Using science and medicine to stop human rights violations
Syria's Medical Community Under Assault
This fact sheet illustrates the destruction of medical facilities, loss of medical personnel, and resulting health consequences, since the war began in Syria in 2011.
Latest Facts and Statistics
- Approximately 212,000 people remain in besieged areas, 185,500 of whom are besieged by government forces.
- In December, food was delivered to only 1.2 percent of the besieged population (2,544 people), while non-food items reached 1.2 percent (2,540 people) and medicines 0.6 percent (1,280 people).
- An escalation in armed violence in and around Yarmouk camp has prevented UNRWA from successfully completing a distribution of life-saving humanitarian aid for the 18,000 besieged civilians since December 6, 2014.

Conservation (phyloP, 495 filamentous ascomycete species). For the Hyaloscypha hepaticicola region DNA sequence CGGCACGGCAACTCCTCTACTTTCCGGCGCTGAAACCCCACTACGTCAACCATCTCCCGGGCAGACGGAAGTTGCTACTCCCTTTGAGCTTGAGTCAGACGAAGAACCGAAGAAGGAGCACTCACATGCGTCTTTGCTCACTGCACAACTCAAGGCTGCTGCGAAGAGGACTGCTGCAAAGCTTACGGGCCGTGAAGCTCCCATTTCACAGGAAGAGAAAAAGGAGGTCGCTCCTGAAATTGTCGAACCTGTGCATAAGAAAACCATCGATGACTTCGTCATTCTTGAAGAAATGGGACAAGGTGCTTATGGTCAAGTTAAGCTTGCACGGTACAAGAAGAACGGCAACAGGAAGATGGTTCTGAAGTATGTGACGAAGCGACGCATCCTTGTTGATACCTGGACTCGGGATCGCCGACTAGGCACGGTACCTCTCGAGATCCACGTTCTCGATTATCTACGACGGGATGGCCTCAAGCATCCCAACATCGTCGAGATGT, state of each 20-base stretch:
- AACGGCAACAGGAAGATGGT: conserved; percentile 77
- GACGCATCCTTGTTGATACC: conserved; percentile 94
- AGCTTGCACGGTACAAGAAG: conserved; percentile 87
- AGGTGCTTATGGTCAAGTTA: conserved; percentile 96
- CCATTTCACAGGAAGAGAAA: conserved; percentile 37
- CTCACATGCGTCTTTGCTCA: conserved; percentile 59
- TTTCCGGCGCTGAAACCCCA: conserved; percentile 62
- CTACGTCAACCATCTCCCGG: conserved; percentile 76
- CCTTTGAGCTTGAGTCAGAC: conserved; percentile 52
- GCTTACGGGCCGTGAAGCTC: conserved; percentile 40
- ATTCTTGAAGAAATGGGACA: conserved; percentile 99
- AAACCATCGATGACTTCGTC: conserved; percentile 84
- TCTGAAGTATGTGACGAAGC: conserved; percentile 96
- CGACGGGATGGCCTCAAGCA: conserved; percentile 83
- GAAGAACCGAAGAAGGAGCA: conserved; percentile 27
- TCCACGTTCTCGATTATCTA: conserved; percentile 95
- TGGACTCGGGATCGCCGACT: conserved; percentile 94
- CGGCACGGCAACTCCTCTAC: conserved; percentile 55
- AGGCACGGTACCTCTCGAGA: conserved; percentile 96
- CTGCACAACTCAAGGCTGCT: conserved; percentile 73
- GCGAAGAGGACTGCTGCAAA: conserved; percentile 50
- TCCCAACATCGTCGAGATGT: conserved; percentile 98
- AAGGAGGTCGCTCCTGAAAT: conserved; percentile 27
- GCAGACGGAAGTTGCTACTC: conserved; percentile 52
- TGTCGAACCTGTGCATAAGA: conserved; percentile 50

- Access to medical supplies and equipment continues to be restricted by insecurity and constraints imposed on humanitarian operations by parties to the conflict.
- On December 11, the WHO delivered medical supplies and medication to opposition-controlled Madaya, however Syrian government officials prohibited the delivery of desperately needed injectable medicines and surgical supplies.
- On January 1, the Syrian Arab Red Crescent delivered polio vaccinations and insulin to besieged, opposition-controlled Douma. Other medication, including injectable medicines and surgical supplies for 17,950 treatments, were denied.
- Physicians working in opposition-controlled areas often cite fuel as their number one need. After the U.S.-led coalition started its bombing campaign in eastern Syria and targeted oil refineries run by the self-declared Islamic State (IS), the price of oil increased significantly, placing further strain on hospitals.
- In January, IS closed the Syrian Arab Red Crescent office in Raqqa, along with offices of several other small local charities, and appropriated its warehouse and equipment.